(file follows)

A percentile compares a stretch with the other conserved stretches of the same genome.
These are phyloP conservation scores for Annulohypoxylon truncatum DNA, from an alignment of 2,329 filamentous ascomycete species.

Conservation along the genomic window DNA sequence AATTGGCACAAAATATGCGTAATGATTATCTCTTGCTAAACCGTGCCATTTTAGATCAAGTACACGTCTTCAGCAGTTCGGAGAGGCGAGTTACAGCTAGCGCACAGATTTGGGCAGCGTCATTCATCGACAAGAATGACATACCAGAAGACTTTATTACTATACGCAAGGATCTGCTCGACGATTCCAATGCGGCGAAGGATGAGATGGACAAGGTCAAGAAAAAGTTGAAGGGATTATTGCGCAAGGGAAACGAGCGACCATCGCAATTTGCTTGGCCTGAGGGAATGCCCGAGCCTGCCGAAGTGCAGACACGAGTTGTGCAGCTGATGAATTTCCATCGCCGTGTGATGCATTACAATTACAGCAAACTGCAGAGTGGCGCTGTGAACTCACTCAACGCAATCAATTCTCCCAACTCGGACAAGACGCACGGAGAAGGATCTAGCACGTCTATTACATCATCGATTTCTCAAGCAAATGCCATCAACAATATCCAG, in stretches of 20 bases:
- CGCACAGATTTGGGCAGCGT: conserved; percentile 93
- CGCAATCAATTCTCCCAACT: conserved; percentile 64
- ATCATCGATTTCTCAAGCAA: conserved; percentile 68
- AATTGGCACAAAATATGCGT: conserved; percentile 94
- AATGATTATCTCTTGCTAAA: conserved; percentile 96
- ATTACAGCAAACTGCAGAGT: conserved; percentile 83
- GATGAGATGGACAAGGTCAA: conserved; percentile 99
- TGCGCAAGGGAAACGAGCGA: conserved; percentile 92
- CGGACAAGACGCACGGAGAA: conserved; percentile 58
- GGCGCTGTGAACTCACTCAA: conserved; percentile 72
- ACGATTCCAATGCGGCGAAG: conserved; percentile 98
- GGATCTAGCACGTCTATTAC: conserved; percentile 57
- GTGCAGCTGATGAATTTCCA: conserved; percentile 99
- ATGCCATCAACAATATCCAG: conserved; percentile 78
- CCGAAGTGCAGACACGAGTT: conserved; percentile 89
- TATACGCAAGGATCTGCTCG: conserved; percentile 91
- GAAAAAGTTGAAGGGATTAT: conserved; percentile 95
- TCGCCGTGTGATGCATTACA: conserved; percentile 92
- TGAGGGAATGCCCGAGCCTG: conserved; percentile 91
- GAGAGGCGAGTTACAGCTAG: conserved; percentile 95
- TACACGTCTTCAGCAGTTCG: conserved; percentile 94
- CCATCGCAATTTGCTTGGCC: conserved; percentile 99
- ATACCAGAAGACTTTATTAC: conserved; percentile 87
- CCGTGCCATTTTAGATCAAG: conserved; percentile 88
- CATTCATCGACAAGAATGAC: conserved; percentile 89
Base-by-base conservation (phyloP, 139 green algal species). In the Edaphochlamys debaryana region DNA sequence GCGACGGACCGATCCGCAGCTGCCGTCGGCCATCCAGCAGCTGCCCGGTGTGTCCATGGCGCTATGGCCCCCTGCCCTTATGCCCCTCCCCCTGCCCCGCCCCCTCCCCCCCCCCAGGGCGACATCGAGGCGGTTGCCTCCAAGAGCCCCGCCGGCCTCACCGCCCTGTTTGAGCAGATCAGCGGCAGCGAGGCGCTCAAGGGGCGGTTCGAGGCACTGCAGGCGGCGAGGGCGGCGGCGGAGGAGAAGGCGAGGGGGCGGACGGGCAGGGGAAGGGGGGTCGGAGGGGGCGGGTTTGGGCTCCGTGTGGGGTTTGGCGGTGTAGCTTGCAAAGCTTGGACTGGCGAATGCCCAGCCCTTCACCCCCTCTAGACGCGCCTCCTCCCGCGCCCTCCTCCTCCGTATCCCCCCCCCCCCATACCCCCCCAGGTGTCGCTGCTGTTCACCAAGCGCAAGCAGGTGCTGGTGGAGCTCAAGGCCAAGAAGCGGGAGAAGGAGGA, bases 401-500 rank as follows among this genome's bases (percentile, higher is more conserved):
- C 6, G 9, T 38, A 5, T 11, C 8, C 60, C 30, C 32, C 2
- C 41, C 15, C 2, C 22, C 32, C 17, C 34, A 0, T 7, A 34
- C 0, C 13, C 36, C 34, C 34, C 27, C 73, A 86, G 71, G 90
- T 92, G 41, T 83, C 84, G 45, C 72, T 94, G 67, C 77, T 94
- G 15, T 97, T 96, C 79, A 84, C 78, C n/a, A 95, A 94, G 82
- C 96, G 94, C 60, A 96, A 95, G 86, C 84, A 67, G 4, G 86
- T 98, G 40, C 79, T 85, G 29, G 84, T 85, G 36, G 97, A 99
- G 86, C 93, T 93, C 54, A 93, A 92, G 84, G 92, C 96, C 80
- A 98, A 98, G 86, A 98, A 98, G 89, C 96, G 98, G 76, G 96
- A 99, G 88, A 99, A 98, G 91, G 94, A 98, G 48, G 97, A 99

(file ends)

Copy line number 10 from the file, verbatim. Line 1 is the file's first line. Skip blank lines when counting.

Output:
- GATGAGATGGACAAGGTCAA: conserved; percentile 99